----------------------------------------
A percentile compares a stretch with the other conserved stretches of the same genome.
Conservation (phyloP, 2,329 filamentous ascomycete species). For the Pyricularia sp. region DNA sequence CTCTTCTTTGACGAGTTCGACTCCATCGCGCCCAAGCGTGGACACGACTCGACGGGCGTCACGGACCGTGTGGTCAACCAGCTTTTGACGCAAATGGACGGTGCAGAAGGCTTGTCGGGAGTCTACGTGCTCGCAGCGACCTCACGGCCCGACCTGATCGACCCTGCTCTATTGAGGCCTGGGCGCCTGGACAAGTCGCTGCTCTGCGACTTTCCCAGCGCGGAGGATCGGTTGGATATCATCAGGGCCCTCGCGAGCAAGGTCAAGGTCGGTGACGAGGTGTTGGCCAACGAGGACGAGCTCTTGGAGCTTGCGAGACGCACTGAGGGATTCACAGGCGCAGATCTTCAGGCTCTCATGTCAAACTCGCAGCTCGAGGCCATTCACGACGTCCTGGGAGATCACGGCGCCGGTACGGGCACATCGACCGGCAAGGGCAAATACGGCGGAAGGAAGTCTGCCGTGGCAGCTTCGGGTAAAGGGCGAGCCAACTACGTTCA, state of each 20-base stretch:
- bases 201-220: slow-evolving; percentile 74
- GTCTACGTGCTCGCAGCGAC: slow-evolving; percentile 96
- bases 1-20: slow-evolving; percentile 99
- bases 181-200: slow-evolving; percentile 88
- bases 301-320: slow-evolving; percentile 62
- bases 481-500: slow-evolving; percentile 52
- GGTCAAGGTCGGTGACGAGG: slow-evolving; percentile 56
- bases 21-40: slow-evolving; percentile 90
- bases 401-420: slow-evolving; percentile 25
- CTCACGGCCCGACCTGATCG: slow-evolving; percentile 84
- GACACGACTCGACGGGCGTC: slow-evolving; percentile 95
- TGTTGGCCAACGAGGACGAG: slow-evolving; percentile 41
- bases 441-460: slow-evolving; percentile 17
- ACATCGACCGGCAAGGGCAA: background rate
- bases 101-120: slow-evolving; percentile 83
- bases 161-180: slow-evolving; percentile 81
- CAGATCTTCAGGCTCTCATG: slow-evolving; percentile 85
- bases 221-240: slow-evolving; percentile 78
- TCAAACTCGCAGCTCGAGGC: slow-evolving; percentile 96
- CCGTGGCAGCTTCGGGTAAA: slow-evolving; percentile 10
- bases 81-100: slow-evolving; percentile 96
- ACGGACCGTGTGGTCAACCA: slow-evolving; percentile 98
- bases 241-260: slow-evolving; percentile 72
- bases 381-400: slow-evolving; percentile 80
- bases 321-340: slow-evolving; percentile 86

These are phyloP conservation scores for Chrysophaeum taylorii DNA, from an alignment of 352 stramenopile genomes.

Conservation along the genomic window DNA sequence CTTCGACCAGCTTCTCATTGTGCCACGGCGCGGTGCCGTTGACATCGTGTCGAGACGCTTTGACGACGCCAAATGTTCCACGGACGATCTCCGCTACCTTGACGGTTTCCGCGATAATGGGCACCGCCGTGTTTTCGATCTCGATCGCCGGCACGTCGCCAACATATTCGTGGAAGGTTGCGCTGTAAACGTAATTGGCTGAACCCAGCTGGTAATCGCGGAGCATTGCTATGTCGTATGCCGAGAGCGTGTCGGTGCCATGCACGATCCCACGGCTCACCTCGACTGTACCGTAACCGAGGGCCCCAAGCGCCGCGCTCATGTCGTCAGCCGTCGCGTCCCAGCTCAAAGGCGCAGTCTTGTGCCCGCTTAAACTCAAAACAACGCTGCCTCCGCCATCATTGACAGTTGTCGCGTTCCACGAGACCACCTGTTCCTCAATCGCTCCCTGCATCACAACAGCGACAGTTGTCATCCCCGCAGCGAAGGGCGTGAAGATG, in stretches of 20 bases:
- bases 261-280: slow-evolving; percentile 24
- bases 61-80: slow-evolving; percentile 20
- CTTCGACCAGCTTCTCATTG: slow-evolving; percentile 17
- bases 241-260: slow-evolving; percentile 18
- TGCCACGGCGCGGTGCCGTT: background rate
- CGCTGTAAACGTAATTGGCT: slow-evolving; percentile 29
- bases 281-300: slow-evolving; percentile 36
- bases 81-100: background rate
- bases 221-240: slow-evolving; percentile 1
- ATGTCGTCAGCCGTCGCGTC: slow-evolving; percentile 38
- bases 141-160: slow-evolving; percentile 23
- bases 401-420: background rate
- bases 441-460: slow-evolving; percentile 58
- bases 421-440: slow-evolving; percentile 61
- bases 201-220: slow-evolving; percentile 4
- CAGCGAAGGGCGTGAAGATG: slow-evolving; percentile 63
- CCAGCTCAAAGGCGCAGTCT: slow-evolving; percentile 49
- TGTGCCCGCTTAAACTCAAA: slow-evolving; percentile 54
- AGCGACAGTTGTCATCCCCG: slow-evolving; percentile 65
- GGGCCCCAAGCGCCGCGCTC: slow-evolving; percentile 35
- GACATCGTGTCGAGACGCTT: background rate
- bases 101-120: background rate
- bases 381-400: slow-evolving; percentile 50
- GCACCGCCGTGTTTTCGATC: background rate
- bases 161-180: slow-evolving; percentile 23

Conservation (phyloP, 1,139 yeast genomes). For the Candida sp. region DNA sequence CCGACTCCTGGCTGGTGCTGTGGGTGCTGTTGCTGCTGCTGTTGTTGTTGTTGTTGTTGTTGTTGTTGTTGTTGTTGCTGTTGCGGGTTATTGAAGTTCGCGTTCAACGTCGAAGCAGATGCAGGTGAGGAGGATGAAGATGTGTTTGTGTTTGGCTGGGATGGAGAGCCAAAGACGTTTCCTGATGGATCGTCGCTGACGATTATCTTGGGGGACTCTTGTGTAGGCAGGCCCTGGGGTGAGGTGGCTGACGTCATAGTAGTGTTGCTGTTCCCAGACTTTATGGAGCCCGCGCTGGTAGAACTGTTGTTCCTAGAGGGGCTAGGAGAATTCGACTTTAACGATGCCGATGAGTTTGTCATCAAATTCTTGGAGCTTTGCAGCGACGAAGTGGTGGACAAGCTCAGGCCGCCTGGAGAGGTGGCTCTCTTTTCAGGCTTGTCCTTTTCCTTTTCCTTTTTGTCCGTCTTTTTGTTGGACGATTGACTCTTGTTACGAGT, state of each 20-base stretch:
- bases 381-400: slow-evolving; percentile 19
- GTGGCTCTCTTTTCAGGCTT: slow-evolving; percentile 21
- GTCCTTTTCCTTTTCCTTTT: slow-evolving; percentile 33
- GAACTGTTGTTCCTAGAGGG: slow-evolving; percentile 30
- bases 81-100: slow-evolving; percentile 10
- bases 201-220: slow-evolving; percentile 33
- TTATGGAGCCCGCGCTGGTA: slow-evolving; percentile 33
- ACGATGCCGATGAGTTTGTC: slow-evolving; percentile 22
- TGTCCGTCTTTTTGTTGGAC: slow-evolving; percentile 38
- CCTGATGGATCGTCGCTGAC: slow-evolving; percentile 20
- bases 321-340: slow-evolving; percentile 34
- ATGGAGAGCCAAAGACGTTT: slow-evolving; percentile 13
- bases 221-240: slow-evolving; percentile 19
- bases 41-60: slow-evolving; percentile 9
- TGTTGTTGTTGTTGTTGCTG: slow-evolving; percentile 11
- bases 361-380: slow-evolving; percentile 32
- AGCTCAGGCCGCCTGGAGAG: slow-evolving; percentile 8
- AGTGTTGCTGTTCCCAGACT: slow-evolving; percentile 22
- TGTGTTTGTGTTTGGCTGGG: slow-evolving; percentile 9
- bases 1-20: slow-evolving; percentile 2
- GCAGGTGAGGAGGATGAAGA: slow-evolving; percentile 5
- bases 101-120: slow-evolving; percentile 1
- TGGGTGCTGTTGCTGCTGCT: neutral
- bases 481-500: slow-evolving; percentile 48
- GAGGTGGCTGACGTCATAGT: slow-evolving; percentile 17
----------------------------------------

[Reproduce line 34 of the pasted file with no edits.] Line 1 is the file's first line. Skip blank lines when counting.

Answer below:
- TGCCACGGCGCGGTGCCGTT: background rate